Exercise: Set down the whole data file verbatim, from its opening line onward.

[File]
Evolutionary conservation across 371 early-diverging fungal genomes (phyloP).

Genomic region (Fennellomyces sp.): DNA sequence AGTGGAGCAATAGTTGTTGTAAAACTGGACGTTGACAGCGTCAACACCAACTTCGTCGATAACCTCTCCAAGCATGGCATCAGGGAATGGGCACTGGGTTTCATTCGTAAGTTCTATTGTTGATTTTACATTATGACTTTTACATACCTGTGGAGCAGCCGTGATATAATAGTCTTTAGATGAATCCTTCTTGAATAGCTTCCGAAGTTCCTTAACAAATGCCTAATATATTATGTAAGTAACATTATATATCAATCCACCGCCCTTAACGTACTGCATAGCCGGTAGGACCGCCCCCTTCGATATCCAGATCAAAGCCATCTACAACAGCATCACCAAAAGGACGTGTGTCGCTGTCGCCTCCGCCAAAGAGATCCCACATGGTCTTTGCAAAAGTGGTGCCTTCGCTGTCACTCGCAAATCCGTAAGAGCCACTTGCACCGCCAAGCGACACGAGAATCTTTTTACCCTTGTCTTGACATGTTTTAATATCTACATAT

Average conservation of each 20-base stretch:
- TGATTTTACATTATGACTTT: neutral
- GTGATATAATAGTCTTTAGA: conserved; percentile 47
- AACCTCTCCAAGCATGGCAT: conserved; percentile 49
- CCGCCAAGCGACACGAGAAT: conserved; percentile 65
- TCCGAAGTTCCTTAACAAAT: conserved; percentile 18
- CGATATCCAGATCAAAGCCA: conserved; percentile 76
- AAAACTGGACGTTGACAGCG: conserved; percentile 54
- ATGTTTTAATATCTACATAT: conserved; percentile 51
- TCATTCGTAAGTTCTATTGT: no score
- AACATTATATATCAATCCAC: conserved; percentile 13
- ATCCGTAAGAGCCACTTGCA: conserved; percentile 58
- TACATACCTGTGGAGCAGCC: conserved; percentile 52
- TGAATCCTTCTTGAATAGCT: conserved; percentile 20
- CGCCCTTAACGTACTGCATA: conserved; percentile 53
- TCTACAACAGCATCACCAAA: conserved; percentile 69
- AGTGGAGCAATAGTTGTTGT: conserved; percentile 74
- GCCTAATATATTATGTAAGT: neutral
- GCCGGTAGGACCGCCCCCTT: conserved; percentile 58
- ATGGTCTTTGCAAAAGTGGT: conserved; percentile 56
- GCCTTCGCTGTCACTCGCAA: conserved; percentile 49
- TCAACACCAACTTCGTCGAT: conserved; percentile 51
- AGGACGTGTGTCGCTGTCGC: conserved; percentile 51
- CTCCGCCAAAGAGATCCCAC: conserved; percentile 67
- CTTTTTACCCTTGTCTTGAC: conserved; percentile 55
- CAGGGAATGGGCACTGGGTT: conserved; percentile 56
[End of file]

Evolutionary conservation across 371 early-diverging fungal genomes (phyloP).

Genomic region (Fennellomyces sp.): DNA sequence AGTGGAGCAATAGTTGTTGTAAAACTGGACGTTGACAGCGTCAACACCAACTTCGTCGATAACCTCTCCAAGCATGGCATCAGGGAATGGGCACTGGGTTTCATTCGTAAGTTCTATTGTTGATTTTACATTATGACTTTTACATACCTGTGGAGCAGCCGTGATATAATAGTCTTTAGATGAATCCTTCTTGAATAGCTTCCGAAGTTCCTTAACAAATGCCTAATATATTATGTAAGTAACATTATATATCAATCCACCGCCCTTAACGTACTGCATAGCCGGTAGGACCGCCCCCTTCGATATCCAGATCAAAGCCATCTACAACAGCATCACCAAAAGGACGTGTGTCGCTGTCGCCTCCGCCAAAGAGATCCCACATGGTCTTTGCAAAAGTGGTGCCTTCGCTGTCACTCGCAAATCCGTAAGAGCCACTTGCACCGCCAAGCGACACGAGAATCTTTTTACCCTTGTCTTGACATGTTTTAATATCTACATAT

Average conservation of each 20-base stretch:
- TGATTTTACATTATGACTTT: neutral
- GTGATATAATAGTCTTTAGA: conserved; percentile 47
- AACCTCTCCAAGCATGGCAT: conserved; percentile 49
- CCGCCAAGCGACACGAGAAT: conserved; percentile 65
- TCCGAAGTTCCTTAACAAAT: conserved; percentile 18
- CGATATCCAGATCAAAGCCA: conserved; percentile 76
- AAAACTGGACGTTGACAGCG: conserved; percentile 54
- ATGTTTTAATATCTACATAT: conserved; percentile 51
- TCATTCGTAAGTTCTATTGT: no score
- AACATTATATATCAATCCAC: conserved; percentile 13
- ATCCGTAAGAGCCACTTGCA: conserved; percentile 58
- TACATACCTGTGGAGCAGCC: conserved; percentile 52
- TGAATCCTTCTTGAATAGCT: conserved; percentile 20
- CGCCCTTAACGTACTGCATA: conserved; percentile 53
- TCTACAACAGCATCACCAAA: conserved; percentile 69
- AGTGGAGCAATAGTTGTTGT: conserved; percentile 74
- GCCTAATATATTATGTAAGT: neutral
- GCCGGTAGGACCGCCCCCTT: conserved; percentile 58
- ATGGTCTTTGCAAAAGTGGT: conserved; percentile 56
- GCCTTCGCTGTCACTCGCAA: conserved; percentile 49
- TCAACACCAACTTCGTCGAT: conserved; percentile 51
- AGGACGTGTGTCGCTGTCGC: conserved; percentile 51
- CTCCGCCAAAGAGATCCCAC: conserved; percentile 67
- CTTTTTACCCTTGTCTTGAC: conserved; percentile 55
- CAGGGAATGGGCACTGGGTT: conserved; percentile 56